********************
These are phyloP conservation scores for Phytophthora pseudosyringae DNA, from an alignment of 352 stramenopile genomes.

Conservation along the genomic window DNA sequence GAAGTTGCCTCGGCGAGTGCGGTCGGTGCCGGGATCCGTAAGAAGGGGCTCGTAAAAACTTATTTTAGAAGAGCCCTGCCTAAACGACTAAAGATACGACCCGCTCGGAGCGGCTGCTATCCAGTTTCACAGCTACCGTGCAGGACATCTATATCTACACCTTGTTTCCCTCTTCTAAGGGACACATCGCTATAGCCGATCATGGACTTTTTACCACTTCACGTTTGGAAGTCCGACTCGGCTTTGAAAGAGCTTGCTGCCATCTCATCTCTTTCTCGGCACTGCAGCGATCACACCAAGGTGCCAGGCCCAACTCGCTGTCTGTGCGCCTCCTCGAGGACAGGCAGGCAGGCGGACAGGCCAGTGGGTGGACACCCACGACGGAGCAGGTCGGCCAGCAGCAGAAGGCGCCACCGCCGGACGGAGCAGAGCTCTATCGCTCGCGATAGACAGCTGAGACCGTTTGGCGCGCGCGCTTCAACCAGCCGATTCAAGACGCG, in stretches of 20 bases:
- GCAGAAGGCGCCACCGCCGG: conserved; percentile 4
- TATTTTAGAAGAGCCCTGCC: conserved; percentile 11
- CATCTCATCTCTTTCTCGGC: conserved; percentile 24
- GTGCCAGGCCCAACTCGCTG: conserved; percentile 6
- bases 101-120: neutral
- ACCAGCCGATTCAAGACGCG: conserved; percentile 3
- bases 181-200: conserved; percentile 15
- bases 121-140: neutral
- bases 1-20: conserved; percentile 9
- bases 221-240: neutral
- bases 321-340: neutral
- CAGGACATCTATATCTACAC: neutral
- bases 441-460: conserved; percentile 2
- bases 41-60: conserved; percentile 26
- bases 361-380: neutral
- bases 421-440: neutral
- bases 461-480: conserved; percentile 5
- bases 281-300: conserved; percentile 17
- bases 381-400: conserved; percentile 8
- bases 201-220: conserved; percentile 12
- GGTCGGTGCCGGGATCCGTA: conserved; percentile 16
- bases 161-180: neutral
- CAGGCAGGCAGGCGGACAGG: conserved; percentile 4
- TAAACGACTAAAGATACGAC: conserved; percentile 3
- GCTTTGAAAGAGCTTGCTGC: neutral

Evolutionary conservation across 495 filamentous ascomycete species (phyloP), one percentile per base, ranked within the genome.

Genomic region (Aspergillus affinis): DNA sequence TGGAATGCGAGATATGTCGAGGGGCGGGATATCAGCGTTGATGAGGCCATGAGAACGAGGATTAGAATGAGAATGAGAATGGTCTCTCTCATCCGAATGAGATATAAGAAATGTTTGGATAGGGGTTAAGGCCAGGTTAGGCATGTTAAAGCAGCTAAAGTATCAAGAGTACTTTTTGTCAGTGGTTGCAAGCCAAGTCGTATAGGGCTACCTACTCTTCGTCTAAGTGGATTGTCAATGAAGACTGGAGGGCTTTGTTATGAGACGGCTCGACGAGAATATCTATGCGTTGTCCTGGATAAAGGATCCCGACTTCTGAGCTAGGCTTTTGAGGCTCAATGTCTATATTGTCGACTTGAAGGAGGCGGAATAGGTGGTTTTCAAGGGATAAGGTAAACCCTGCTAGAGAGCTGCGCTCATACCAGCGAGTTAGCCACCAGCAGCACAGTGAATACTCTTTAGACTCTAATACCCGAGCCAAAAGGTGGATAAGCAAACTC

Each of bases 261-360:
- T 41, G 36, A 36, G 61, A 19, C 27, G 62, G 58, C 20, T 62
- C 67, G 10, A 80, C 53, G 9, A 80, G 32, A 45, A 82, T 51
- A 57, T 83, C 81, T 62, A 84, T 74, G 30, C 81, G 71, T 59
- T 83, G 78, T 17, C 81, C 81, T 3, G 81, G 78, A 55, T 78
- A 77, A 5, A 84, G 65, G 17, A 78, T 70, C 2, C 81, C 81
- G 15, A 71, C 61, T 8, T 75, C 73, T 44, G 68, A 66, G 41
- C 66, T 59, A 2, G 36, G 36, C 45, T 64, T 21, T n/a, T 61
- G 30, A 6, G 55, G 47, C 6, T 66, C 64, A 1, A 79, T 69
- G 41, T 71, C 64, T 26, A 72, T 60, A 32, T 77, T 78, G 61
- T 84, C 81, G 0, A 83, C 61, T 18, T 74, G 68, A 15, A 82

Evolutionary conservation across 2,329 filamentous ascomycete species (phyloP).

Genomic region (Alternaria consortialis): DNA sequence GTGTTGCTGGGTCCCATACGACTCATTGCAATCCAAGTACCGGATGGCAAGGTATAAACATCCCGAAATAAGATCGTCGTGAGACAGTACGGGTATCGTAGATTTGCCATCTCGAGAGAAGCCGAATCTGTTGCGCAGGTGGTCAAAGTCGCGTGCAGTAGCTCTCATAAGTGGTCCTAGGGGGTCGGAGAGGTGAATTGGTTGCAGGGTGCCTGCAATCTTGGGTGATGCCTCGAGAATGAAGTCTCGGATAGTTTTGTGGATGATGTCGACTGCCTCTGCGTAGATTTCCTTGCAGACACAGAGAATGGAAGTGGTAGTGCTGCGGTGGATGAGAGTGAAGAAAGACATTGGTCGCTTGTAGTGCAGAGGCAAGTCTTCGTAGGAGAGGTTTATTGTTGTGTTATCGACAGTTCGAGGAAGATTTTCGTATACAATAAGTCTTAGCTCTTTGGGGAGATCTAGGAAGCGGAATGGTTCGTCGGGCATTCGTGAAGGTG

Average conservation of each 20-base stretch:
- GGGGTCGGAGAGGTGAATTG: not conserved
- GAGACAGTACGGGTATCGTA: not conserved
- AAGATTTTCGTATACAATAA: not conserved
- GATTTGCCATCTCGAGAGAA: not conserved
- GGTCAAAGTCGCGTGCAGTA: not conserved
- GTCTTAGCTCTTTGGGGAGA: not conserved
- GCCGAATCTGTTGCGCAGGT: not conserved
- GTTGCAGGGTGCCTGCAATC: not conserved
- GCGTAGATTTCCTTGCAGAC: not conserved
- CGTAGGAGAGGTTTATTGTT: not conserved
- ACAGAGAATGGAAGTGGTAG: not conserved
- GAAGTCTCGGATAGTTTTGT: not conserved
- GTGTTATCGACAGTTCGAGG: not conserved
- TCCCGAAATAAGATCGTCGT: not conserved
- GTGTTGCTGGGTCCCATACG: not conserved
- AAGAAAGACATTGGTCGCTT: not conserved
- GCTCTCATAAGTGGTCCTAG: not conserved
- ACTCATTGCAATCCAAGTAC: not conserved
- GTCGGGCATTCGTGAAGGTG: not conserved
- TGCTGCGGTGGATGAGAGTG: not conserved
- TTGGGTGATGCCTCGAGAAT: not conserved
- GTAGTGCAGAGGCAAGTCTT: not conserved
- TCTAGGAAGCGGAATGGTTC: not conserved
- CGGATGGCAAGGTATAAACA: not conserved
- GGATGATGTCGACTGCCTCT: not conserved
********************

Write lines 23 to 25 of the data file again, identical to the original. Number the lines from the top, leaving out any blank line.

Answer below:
- GGTCGGTGCCGGGATCCGTA: conserved; percentile 16
- bases 161-180: neutral
- CAGGCAGGCAGGCGGACAGG: conserved; percentile 4